Quitting

Our calendars were rivers
Swollen with wedding cakes.
We slept through tunes like All Of Me
Or “All The Cheese, ” our drummer smirked.
But I knew I could never walk.
Mrs. Wing my junior high music teacher
Would appear before me as an apparition,
Breaking her baton on my stand,
Demanding to know what I was doing
Or even thinking of doing.
I couldn’t imagine
Telling her I can’t take it anymore

Until finally I did,
Because at some point you can’t face
One more bride who doesn’t care who you are -
It just has to be perfect,
And one day your fingers
Don’t want to be told what to do,
And one day you find the rest of the world
Is out by the pool drinking banana daiquiris
While you’re bent over the newfangled barbeque
Trying to figure out how to get the dam thing started

Now you ask if I regret it.
You want to know if I ever listen to the CD.
I tell you it is like a toy ship traveling sideways
After its shove onto the pond.
It’s Chinese food that leaves you hungry
But not for more Chinese food.
It’s an old lover’s answering machine greeting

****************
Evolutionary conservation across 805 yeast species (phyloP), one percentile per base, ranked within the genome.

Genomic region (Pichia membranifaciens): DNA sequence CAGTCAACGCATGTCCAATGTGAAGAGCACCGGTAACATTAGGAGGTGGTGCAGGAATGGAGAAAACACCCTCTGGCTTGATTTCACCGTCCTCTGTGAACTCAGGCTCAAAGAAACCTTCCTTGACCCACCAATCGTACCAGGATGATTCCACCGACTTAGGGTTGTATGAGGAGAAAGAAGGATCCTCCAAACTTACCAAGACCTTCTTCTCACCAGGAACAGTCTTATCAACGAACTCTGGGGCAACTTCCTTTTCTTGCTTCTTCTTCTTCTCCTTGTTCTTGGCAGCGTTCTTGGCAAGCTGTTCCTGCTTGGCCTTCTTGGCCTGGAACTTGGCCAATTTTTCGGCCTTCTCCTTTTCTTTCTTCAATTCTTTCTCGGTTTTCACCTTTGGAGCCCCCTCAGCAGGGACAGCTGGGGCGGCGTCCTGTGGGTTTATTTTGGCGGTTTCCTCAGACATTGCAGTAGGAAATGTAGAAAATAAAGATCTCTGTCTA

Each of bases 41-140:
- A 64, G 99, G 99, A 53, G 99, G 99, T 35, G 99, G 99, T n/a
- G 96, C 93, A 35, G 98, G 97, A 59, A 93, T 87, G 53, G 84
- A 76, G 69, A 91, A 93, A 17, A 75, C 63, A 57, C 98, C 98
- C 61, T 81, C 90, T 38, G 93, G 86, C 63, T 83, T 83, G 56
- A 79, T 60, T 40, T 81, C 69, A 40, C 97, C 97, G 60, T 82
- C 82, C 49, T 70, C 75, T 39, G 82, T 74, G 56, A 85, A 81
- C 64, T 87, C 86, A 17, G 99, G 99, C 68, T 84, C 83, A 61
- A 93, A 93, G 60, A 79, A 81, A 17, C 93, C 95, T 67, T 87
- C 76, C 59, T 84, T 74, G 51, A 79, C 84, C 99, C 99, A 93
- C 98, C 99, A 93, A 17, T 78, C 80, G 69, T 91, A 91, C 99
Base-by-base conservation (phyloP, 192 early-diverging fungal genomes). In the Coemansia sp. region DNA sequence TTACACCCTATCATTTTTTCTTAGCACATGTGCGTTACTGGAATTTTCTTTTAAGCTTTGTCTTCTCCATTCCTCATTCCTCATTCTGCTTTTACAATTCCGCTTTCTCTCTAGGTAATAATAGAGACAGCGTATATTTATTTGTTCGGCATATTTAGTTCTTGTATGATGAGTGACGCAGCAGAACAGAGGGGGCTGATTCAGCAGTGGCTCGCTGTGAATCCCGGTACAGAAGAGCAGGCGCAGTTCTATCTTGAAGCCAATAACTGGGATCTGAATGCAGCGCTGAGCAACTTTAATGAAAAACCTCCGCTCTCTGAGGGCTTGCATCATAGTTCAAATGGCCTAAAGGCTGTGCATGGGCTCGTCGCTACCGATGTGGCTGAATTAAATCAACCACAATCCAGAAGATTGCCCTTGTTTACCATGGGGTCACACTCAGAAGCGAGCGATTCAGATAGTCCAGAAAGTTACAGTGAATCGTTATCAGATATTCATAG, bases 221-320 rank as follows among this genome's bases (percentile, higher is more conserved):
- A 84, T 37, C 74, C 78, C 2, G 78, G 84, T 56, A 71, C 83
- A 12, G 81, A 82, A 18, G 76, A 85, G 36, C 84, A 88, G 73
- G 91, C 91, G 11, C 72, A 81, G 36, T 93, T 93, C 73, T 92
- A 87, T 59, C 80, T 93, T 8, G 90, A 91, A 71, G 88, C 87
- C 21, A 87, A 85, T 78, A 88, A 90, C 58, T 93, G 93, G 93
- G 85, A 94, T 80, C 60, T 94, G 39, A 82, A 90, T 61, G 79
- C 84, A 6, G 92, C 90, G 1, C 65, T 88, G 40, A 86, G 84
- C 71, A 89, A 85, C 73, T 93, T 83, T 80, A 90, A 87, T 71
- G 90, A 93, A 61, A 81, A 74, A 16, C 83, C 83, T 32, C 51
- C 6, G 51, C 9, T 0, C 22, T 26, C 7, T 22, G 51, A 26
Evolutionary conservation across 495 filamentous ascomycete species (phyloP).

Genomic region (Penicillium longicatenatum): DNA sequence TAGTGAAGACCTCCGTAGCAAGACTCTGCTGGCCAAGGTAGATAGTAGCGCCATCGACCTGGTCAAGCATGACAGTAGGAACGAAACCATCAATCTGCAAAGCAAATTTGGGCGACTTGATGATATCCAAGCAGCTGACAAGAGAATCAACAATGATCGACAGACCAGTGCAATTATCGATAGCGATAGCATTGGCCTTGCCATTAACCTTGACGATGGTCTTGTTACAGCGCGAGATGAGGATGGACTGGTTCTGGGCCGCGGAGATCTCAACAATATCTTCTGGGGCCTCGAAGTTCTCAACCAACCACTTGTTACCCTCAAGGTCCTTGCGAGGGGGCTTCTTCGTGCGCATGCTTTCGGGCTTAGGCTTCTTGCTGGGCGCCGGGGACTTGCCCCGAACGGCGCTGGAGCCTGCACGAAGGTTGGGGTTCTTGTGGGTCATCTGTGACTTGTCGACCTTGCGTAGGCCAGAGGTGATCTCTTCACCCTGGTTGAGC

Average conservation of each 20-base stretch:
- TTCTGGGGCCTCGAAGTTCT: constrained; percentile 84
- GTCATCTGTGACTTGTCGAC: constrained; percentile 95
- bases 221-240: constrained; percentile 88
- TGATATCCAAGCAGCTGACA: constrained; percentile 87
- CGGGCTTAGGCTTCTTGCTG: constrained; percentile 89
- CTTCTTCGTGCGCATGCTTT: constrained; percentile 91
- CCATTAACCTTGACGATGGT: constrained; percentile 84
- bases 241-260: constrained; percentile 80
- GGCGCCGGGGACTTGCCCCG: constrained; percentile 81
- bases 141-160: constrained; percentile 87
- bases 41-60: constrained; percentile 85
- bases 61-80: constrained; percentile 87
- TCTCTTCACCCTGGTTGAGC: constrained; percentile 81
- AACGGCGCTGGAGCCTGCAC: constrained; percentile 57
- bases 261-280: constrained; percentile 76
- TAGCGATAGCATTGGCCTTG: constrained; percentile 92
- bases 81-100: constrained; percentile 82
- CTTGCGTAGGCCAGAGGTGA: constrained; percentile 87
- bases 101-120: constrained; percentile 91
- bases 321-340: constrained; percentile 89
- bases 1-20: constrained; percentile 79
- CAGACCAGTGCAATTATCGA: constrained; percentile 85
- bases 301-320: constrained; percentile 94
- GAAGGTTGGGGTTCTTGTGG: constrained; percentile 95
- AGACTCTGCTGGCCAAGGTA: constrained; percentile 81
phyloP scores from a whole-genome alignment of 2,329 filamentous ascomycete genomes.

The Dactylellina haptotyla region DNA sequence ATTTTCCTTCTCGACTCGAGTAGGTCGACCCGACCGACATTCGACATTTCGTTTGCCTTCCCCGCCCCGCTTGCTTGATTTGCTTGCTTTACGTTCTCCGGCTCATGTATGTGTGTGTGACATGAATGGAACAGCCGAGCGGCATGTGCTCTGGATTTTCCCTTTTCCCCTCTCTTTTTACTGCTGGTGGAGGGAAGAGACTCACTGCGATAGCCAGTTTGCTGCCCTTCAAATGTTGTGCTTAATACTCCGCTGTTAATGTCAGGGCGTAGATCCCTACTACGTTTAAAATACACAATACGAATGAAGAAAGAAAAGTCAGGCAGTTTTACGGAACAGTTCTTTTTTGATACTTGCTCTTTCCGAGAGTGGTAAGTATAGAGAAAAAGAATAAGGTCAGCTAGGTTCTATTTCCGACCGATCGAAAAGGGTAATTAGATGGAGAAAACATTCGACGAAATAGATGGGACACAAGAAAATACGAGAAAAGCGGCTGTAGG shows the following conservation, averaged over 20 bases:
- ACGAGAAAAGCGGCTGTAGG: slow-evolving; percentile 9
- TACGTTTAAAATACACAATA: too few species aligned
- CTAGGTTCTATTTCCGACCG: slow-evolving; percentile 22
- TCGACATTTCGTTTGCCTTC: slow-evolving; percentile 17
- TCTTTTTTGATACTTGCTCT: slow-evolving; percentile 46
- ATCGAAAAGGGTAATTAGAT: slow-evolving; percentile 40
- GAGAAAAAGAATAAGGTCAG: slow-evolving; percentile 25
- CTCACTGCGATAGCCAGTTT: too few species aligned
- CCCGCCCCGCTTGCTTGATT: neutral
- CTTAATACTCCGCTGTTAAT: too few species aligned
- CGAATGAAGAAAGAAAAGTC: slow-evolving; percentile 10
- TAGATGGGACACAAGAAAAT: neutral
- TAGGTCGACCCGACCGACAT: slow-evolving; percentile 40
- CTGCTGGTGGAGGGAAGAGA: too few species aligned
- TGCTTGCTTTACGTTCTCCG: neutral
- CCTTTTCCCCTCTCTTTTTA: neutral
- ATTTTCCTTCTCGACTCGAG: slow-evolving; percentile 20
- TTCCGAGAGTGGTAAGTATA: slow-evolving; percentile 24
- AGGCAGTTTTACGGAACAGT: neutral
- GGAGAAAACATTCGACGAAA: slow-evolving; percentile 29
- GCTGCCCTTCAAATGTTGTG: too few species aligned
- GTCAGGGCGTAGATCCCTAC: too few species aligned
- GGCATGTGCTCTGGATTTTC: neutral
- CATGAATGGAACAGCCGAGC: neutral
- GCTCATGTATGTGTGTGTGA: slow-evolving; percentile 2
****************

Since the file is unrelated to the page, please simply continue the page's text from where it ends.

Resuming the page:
That never changes but sometimes you call it anyway
Just to hear her voice.

by Michael Philips

Comments (3)

ya know, this poem comes across so detached at first, I almost feel like not reading it. however, there is redemption in the closing lines: ' It’s Chinese food that leaves you hungry But not for more Chinese food It’s an old lover’s answering machine greeting That never changes but sometimes you call it anyway Just to hear her voice ' That stands atop the best nostalgic lines ever....well done Always, Amberlee
This one really drew me along, you've got a great sense of timing helped by some really great lines spread throughout the piece. Great work.
When individuality and dreams are suffocated for the pre-packed delivery of expected goods.....thanks Michael